The argument for design by some external intelligence is eviscerated. It is hard to imagine how anyone in command of these facts could harbor any reasonable doubt. These facts are derived from the very same science and technology that has deciphered the genetic cause of hundreds of diseases, invented dozens of new gene-derived medicines, and revolutionized forensics and agriculture.12
Despite his denigration of those who disagree with him, Carroll does have the ability to admit arguments which may challenge his views. For example, he admits that before the “new molecular age” we somehow knew, based upon the fossil record and comparative anatomy, that “the outcome was the survival of the fittest, but we did not know how the fittest are made.”13 In other words, the evidence for evolution no longer comes from fossils or comparative anatomy, it now comes from genes. For an author who is willing to admit that “[d]espite the amount of data and breadth of taxa analyzed, relationships among most metazoan phyla remained unresolved,”14 he appears extremely confident that the entire future of the world depends on accepting all his arguments. To those, we must now turn.
(2) How Carroll Supports Natural Selection
Carroll offers many arguments in support of evolution. Some of them are familiar canards, such as animal-breeding (pg. 44), peppered moths (pg. 52), or junk-DNA, while others, dealing with opsin proteins, are less common. We’ll begin with the most familiar examples.
Carroll discusses many historical examples of animal breeding which has selected for specific traits in various species. He observes that “[s]ome patterns were intermediate between the patterns of the original breeding stocks, but others were more extreme, beyond the limits of the original variation present.”15 As if this is supposed to be impressive, he points us to a diagram of 13 rats which have different black, white, and gray coloration patterns, all selected through breeding. But he neglects the obvious point that they are all still highly similar rats. Thus, the classic rejoinder to citation of animal breeding is appropriate. Animal breeders are always stopped by impregnable barriers of the amount of change they can effect in a species.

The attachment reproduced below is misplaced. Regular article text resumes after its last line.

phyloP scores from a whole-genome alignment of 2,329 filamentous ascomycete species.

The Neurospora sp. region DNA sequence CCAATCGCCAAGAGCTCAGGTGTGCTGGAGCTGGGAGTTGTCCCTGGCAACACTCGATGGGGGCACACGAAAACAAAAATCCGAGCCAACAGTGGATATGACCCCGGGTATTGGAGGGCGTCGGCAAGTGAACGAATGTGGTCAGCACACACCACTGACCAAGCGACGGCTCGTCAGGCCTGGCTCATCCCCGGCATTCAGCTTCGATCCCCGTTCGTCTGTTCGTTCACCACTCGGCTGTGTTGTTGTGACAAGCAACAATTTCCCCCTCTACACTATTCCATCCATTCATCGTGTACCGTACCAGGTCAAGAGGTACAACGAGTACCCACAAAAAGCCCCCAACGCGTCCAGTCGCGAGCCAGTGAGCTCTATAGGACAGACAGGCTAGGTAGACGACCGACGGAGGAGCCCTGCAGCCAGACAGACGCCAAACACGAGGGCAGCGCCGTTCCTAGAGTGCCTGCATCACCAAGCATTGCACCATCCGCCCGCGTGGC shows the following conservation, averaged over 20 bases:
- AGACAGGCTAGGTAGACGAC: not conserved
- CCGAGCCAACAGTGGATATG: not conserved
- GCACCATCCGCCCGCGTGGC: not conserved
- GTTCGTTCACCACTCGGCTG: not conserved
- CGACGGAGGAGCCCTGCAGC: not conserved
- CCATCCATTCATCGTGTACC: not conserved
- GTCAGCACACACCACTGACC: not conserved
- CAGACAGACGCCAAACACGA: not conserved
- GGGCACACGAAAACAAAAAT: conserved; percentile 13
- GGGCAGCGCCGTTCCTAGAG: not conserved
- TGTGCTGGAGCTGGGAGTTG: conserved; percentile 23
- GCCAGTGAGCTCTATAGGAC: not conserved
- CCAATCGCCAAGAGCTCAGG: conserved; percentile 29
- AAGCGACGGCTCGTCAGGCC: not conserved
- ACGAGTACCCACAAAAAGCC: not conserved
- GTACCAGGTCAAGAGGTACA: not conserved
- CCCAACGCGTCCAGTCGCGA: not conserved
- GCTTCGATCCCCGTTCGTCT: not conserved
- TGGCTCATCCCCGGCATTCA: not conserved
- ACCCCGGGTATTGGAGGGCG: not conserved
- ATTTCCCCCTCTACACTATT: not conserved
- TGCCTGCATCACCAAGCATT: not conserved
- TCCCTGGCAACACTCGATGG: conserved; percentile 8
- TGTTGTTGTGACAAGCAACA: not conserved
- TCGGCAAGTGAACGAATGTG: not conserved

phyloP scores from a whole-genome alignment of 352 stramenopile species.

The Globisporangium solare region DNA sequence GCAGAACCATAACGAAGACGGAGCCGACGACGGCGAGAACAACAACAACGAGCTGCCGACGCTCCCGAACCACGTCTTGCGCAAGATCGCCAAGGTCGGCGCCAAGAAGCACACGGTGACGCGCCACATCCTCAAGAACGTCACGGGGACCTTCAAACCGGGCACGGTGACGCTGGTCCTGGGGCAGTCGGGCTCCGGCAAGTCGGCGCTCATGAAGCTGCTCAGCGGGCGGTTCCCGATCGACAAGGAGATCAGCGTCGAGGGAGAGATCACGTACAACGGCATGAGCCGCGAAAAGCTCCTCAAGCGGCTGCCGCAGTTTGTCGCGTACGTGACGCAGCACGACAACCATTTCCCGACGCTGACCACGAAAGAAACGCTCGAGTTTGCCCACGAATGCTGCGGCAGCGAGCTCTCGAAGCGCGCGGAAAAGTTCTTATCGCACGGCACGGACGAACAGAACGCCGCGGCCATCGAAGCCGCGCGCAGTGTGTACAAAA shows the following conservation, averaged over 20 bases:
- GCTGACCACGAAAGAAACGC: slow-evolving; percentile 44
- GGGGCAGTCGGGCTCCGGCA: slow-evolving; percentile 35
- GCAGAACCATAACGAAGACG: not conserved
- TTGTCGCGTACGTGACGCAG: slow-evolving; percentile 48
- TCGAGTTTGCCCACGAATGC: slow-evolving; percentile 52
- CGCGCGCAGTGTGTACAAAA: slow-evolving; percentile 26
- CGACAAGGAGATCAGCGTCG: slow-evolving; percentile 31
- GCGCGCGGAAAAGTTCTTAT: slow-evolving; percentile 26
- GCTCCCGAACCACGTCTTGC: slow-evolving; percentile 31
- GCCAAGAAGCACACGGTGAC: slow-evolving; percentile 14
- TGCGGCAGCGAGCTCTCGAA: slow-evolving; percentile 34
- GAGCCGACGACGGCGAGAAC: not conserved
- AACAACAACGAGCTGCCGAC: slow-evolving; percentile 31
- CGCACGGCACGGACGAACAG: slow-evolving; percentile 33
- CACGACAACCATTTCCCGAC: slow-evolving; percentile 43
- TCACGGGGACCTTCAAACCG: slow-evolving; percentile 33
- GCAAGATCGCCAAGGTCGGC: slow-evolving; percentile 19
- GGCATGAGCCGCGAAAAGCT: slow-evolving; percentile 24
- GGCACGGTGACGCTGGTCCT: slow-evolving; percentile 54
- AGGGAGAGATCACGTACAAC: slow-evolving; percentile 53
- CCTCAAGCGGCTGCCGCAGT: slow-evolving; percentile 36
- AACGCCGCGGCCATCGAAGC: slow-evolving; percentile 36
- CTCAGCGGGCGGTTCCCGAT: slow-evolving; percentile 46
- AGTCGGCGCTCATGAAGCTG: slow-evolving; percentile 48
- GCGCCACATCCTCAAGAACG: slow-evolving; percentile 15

Carroll tells the standard peppered moth story as an example of natural selection, except he asserts that “[t]he agents of natural selection on the peppered moth are birds.”16 From the research of Jonathan Wells, we know that this is the missing element in the story.17 As Wells writes in The Scientist:
Carroll extensively uses the classic Darwinist icon of junk-DNA, claiming that he will “ignore this junk”:
One type of alleged junk-DNA he discusses extensively is the “pseudogene.” Carroll’s rule of thumb is that when it comes to DNA, you “[u]se it or lose it.”20 Carroll gives various examples of “pseudogenes,” which he also calls “fossil genes”—claiming they are useless stretches of DNA that used to be functional genes but acquired deleterious mutations due to misuse that caused the original gene to stop working. He cites the bacterial pathogen that causes leprosy, Mycobacterium leprae, as having 1600 functional genes and 1100 “fossil genes.” Carroll’s explanation is that it can survive with the 1100 genes “fossilized” because it acts as a parasite, living off of its hosts, and no longer needs them. Perhaps Carroll is right and M. leprae’s “fossil genes” really are just non-functional junk. But Carroll’s “use it or lose it” rule also implies that if something has not been lost, perhaps it is still being used. Maybe the reason this bacteria species has not completely lost its “fossil genes” is because it’s still using them for something. Indeed, he recounts one pseudogene in the coelacanth, a species which, from what paleontologists can tell, has remained unchanged for 360 million years.21 Could a pseudogene remain unerased for so long if it were truly non-functional? Instead of considering this possibility, Carroll always assumes that these “fossil genes” truly have no function.